Former B.C. Lotto CEO Michael Graydon was in conflict of interest

The former head of B.C. Lotteries Michael Graydon was in a conflict of interest when he left to work for a private casino operator in January, a government report has concluded.

Review recommends new post-employment restriction for senior Crown corporation executives

Michael Graydon was president and CEO of the B.C. Lottery Corporation until he stepped down in January, 2014. (Samantha Garvey/CBC)

The former head of B.C. Lotteries Michael Graydon was in a conflict of interest when he left to work for a private casino operator earlier this year, a government report has concluded.

Graydon stepped down on Jan. 29, 2014 to take a job as president of a newly-formed company affiliated with Paragon Gaming, to run a newly-approved "urban resort" and casino operation next to BC Place Stadium.

Before Graydon took the job, Paragon Gaming, the operator of the Edgewater Casino in Vancouver, was negotiating with the City of Vancouver to move that casino from the Plaza of Nations to a new hotel complex next to BC Place Stadium.

The move had been widely opposed by residents, but was approved in December 2013, less than two months before Graydon took the job to run it.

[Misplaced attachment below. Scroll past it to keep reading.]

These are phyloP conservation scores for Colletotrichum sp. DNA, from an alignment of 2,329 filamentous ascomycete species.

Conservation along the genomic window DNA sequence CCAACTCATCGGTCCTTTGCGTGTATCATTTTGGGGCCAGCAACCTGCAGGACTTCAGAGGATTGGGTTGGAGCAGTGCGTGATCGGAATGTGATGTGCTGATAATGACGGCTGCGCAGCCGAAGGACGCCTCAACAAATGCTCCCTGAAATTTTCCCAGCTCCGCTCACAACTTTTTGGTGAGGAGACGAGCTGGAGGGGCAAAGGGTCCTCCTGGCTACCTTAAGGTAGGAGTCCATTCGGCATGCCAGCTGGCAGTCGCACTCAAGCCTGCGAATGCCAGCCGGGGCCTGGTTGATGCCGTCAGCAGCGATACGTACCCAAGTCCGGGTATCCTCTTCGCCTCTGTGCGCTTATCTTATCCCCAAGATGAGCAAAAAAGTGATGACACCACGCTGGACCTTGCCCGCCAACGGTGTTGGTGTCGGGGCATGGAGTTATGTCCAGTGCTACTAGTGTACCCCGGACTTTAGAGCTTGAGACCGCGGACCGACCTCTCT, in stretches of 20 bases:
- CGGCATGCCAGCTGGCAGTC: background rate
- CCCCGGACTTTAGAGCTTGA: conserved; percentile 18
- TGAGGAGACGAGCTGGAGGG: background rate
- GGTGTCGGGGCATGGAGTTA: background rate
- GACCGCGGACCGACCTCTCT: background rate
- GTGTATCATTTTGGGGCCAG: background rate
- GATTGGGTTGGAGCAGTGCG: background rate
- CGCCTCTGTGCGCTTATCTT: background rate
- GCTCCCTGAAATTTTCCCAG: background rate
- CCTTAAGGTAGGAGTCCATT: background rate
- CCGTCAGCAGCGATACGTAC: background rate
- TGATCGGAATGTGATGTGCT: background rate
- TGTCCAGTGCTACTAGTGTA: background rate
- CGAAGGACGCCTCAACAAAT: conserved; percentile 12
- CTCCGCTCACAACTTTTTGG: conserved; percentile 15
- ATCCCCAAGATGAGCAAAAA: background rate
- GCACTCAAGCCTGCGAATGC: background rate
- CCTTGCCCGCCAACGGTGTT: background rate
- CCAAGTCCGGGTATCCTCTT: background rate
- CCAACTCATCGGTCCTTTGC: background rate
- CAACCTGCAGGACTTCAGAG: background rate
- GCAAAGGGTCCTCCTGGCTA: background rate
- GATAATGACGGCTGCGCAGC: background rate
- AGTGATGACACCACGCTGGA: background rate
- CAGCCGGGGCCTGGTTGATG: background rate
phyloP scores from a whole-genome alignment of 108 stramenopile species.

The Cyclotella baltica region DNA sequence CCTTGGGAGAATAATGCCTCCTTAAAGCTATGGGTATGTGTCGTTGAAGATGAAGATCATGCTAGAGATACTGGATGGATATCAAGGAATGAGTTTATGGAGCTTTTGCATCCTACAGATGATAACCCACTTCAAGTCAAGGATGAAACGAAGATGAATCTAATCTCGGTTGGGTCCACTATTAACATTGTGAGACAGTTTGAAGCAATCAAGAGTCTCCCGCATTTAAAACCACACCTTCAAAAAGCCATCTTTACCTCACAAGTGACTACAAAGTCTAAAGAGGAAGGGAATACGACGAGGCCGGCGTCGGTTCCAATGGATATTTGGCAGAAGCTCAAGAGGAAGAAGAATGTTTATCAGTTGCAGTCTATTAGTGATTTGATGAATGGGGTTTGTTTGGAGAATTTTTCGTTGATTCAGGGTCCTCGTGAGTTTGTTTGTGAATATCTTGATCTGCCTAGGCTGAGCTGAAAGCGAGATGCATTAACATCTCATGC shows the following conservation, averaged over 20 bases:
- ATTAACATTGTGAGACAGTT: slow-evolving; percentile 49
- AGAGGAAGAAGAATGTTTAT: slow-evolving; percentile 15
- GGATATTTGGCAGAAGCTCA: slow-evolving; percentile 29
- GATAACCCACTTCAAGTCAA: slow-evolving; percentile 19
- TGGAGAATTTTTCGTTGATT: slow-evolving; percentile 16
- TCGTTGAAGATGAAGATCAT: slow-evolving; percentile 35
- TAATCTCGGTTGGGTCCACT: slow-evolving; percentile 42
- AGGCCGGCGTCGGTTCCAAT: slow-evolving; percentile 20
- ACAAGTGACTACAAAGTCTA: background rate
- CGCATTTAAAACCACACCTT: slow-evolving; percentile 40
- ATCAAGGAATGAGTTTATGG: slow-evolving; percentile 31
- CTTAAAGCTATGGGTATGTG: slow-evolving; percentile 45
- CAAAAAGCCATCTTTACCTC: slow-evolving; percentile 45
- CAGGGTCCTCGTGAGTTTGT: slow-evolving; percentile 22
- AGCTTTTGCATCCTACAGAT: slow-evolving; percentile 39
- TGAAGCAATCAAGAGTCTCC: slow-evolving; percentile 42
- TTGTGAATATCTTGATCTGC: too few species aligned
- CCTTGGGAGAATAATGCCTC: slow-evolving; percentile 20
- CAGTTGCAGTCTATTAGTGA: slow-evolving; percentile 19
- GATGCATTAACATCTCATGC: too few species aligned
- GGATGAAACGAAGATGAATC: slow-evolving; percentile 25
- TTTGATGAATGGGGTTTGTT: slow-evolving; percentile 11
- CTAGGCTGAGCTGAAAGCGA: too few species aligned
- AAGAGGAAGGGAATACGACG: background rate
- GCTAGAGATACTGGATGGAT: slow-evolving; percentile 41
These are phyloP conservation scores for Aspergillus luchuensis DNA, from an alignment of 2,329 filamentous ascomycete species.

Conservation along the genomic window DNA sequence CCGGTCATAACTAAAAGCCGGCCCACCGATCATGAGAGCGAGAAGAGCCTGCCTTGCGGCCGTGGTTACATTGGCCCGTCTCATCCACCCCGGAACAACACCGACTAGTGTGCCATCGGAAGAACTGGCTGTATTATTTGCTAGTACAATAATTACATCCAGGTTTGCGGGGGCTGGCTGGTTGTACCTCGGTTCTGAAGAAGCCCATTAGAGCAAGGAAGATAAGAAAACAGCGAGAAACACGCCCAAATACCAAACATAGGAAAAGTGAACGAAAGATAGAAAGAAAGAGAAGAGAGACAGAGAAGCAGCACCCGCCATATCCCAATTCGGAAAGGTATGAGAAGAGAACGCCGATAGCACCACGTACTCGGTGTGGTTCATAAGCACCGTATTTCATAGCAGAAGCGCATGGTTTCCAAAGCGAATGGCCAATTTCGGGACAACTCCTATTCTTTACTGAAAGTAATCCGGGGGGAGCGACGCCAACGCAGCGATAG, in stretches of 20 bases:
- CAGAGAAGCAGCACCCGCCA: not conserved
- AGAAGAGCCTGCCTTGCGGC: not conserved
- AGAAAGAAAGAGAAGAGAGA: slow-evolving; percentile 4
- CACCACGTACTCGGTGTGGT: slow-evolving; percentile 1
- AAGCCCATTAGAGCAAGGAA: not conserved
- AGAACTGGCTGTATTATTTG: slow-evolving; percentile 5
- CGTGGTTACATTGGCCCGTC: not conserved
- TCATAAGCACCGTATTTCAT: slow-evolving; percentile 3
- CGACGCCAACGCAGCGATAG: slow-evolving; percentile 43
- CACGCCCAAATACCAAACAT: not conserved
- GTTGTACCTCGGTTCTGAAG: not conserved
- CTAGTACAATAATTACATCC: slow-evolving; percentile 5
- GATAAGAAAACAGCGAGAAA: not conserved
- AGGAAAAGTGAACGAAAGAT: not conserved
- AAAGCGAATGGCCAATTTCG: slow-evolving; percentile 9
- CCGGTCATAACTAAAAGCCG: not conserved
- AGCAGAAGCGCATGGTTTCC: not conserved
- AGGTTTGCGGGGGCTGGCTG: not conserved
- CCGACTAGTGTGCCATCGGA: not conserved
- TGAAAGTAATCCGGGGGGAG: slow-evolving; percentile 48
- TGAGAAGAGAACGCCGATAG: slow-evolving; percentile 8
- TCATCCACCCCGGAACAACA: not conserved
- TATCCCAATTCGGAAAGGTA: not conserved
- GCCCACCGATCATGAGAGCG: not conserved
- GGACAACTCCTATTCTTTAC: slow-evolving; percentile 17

According to a statement released by Finance Minster Mike de Jong's office on Thursday:

"The review found the former CEO was in a conflict of interest during the two months prior to the time he left British Columbia Lottery Corporation (BCLC), but found no evidence that he or his new employer benefited from the conflict."

The report also found the lottery corporation failed to shut down Graydon's access to the corporate information systems, including his email accounts, until 10 days after his departure, violating the corporation's own policy.

The statement said that as a result of the review, BCLC will implement new post-employment restrictions for CEOs and senior executives that will bar employment with private gaming companies in B.C. for one year.

Crown corporations in other sectors have also been directed to develop similar standards of conduct.

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